The FTP statement directs its log and the status of the different FTP statements executed to the file OUTPUT. Figure 4 shows a typical OUTPUT file. You can use the OUTPUT file to track the status of execution, and you can automate further processing based on it.
You can now schedule the driver program (via the OS/400 scheduler) to run at a particular time of the day. The FTP process is automated!
We have studied various methods of data transfer, and through realtime deployment we've come to the conclusion that automating FTP using CL commands is fast and scalable. Automated FTP also limits the need for manual intervention and provides opportunities for remote maintenance of OS/400 objects. This can be a huge help in large projects — specifically when distributed users are accessing and maintaining the system.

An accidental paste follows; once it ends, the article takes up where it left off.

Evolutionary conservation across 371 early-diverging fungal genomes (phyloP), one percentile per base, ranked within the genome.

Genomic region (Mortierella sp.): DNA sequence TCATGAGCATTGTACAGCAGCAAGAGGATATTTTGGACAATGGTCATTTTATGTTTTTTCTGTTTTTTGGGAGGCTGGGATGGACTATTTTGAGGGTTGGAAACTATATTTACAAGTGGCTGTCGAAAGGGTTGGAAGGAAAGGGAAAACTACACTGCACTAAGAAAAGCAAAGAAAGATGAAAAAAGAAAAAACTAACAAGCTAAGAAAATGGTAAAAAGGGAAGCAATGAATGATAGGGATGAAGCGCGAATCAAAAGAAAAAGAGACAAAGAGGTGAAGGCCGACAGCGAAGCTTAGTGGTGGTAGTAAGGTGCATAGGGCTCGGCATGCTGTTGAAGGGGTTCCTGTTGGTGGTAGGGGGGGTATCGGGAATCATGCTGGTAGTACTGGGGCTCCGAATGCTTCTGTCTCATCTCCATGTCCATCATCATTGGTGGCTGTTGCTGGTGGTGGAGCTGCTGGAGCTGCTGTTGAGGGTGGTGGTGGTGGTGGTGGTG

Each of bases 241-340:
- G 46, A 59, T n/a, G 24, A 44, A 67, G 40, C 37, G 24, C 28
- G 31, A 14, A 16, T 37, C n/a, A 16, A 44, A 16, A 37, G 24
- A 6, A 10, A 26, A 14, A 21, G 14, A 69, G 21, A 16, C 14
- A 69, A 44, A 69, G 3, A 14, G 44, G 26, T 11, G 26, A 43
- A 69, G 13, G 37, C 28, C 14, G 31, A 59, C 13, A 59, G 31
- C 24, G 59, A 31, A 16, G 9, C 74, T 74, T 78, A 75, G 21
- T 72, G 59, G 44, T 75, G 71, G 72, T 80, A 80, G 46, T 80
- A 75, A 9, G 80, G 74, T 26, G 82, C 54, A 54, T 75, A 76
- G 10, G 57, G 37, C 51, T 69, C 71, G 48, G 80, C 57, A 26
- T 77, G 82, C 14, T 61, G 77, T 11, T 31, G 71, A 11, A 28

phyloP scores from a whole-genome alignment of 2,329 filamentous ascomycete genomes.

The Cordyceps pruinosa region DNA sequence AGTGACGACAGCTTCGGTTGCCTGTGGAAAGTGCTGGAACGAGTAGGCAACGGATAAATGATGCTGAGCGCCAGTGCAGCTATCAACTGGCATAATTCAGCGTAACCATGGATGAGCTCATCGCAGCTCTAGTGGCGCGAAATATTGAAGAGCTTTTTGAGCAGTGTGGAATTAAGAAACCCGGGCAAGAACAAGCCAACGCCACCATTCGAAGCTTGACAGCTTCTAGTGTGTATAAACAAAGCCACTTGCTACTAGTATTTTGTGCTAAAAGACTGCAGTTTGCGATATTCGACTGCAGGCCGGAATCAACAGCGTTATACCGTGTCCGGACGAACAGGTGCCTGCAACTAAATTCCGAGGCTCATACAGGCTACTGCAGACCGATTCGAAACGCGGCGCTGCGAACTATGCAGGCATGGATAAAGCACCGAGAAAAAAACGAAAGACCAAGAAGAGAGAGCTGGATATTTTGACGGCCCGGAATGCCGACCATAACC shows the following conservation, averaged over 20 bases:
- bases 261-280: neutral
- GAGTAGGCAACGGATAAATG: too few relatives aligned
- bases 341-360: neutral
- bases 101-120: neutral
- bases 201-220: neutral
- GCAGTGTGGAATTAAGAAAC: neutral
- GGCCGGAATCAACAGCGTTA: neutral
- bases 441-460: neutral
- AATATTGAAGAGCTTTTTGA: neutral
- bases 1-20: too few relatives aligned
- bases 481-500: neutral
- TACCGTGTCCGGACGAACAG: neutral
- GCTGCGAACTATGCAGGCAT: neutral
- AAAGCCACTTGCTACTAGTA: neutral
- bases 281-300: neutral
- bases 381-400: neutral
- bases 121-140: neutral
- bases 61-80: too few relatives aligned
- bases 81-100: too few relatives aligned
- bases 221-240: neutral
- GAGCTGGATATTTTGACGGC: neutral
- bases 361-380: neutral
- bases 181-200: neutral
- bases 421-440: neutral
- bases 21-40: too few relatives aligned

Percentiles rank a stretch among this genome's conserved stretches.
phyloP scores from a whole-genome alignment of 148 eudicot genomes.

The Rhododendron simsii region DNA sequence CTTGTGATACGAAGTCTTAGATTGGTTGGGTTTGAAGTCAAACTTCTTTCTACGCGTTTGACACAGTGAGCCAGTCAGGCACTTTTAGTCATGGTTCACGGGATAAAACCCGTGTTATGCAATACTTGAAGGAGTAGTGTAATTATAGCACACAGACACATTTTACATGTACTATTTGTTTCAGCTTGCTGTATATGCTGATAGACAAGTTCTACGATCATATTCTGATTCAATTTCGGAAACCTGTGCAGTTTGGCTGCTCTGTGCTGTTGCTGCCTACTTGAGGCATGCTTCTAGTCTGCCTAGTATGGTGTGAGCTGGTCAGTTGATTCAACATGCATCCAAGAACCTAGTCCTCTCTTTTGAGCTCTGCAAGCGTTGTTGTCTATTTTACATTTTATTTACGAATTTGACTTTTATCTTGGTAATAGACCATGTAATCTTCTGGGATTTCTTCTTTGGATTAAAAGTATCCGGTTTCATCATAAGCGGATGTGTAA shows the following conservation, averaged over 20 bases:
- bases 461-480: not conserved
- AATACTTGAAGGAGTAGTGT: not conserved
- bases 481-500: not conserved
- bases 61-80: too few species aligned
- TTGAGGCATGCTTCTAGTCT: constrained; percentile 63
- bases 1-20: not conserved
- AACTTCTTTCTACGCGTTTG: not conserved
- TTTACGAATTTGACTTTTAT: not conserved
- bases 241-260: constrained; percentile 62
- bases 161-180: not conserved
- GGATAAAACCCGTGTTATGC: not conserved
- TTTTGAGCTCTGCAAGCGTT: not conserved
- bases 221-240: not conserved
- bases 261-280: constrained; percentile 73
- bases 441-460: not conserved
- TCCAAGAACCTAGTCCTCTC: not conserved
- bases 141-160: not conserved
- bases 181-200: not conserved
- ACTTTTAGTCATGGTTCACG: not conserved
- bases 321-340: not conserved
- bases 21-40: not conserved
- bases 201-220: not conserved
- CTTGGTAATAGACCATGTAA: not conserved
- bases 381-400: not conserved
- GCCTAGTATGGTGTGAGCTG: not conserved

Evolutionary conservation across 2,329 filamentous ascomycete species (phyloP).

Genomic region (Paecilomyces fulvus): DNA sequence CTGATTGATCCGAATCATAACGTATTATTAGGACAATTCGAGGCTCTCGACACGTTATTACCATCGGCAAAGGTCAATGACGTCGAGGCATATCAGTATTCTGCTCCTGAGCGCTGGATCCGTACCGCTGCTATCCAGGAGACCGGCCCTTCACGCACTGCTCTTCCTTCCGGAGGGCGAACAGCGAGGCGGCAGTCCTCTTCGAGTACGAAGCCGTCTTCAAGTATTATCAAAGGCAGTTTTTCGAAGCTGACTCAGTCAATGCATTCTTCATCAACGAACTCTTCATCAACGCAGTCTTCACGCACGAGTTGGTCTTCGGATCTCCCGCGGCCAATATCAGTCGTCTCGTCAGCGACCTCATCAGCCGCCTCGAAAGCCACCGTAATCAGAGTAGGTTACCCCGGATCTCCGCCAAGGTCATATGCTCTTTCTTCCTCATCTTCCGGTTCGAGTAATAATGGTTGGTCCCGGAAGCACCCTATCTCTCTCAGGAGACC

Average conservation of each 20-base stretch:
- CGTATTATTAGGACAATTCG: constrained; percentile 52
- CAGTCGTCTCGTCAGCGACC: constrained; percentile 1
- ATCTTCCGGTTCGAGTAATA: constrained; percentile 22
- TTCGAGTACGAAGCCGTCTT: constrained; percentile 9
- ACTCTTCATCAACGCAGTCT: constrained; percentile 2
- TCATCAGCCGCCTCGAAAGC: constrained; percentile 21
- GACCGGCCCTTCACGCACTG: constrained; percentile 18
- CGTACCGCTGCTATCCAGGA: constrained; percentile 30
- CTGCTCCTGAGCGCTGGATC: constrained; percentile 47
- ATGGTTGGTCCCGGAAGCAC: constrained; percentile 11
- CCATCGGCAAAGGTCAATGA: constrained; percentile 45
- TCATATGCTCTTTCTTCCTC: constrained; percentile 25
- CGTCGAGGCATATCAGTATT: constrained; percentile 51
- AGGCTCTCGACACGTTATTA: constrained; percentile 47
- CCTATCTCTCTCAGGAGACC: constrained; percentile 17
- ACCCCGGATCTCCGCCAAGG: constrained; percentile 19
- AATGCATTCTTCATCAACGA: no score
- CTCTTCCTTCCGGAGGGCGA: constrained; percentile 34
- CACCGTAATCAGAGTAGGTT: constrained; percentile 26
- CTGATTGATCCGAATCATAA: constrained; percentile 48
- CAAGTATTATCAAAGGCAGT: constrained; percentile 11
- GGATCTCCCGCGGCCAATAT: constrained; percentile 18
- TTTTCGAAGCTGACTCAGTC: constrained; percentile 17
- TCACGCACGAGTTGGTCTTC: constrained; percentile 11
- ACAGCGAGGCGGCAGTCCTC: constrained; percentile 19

We'd like to thank Infosys for its encouragement in the development of this research.
N. Vijay Sundaresan is project manager at Infosys Technologies Limited in Bhubaneswar, India. You can reach him at email@example.com.
Baljeet Kaur formerly worked at Infosys Technologies Limited in Bhubaneswar, India.
Rakesh Agarwal is manager at Infosys Technologies Limited in Bhubaneswar, India. You can reach him at firstname.lastname@example.org.